As of November 1, 2023, most juveniles will no longer have to register as a sex offender and be eligible to seal their convictions. Law enforcement will start removing eligible people from the registry soon and mailing letters confirming they have been removed. If you receive a letter indicating that you have been removed from the registry, please contact our office for a consultation to determine if you are eligible to seal your offense.

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Guiding your child through the juvenile court process

On Behalf of | May 7, 2020 | Juvenile offenses |

Parents are generally not familiar with Washington’s juvenile justice system unless their children are arrested. It can feel overwhelming trying to navigate the juvenile court process without a solid understanding of how things work or what comes next, and it can also be easy to make mistakes along the way. Here are a few basic steps that parents can expect their child to face.

After a child is arrested or otherwise referred to juvenile court, an intake officer will evaluate the case and decide what — if any — action is required. Aside from taking no further action, the intake officer may decide that the child should face a formal hearing in juvenile court or refer him or her to a social service agency. Some minors are even detained in juvenile correction facilities.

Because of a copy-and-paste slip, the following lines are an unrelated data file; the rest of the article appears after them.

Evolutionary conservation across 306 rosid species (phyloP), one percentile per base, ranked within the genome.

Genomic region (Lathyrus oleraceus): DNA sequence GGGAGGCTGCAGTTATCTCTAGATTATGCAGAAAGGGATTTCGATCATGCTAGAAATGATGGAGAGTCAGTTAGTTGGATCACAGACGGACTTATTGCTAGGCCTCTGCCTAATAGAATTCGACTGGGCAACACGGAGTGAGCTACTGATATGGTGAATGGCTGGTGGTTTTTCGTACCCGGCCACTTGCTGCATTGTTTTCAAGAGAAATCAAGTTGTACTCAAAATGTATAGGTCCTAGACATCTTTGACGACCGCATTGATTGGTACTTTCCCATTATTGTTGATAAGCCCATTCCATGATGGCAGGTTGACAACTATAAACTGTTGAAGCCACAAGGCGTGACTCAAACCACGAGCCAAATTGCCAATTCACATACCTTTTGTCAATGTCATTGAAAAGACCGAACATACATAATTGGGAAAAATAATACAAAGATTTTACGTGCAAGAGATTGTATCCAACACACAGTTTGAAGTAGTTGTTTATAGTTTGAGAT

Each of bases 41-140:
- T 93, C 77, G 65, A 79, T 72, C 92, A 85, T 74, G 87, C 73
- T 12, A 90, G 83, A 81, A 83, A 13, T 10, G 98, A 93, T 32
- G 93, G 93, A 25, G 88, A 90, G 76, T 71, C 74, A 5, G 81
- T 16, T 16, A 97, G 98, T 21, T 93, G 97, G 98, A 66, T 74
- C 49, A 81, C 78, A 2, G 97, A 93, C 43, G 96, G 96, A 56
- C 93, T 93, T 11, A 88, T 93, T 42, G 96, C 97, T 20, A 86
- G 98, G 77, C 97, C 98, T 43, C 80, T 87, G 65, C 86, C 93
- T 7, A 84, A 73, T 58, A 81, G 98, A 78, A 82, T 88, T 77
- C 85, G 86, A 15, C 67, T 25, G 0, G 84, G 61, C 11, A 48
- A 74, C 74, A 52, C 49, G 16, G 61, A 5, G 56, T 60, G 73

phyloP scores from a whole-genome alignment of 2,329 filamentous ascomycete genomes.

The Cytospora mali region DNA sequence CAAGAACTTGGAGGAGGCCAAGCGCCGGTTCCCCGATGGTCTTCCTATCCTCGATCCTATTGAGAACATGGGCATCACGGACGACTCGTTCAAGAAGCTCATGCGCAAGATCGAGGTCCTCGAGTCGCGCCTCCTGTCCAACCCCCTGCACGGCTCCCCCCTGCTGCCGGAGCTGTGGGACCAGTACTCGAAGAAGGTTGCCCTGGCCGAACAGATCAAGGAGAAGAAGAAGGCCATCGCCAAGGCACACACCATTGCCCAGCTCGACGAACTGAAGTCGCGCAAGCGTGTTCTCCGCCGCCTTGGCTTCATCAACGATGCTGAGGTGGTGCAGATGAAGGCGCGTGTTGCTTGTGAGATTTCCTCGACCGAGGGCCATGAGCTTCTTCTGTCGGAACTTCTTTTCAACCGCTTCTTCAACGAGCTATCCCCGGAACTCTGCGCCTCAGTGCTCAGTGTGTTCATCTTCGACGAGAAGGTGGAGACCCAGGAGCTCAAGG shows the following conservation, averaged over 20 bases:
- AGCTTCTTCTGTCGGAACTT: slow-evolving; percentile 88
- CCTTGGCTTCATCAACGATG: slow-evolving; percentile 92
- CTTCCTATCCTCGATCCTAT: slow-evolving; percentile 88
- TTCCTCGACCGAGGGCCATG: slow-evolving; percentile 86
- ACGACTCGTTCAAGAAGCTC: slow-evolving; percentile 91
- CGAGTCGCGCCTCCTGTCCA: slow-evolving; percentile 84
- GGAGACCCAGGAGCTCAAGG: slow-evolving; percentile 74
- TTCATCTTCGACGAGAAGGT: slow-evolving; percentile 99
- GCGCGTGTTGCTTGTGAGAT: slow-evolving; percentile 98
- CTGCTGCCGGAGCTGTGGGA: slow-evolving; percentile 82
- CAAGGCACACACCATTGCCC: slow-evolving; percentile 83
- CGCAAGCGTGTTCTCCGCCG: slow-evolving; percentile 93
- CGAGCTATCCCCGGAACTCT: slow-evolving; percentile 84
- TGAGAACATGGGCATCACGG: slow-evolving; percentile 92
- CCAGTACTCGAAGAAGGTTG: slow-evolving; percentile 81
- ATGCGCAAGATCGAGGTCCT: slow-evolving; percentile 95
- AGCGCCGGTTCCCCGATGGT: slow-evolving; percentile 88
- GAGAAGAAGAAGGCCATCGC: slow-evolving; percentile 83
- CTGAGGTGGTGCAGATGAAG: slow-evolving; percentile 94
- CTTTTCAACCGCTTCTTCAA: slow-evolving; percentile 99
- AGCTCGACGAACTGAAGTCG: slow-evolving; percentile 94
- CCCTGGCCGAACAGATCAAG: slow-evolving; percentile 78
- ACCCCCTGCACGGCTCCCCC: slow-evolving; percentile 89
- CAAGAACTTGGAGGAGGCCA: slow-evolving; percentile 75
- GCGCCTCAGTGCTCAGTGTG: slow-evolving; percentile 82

When a child’s case heads to juvenile court, he or she may deny the allegations. If so, a hearing takes place, which is much like criminal trials for adults. A minor also has the right to counsel at hearings. One of the most obvious differences between juvenile hearings and adult criminal trials is that juries are not involved with juvenile matters. Instead, the final decision is made by the judge.

A judge will either dismiss the case or rule that a child is a delinquent. There are several different outcomes that may follow the latter decision, including probation or spending time in a juvenile correction facility. Since there is so much on the line, parents who are eager to help their children through the juvenile court process might need some help of their own. Speaking with an attorney who is familiar with Washington juvenile law may be helpful for some of those parents.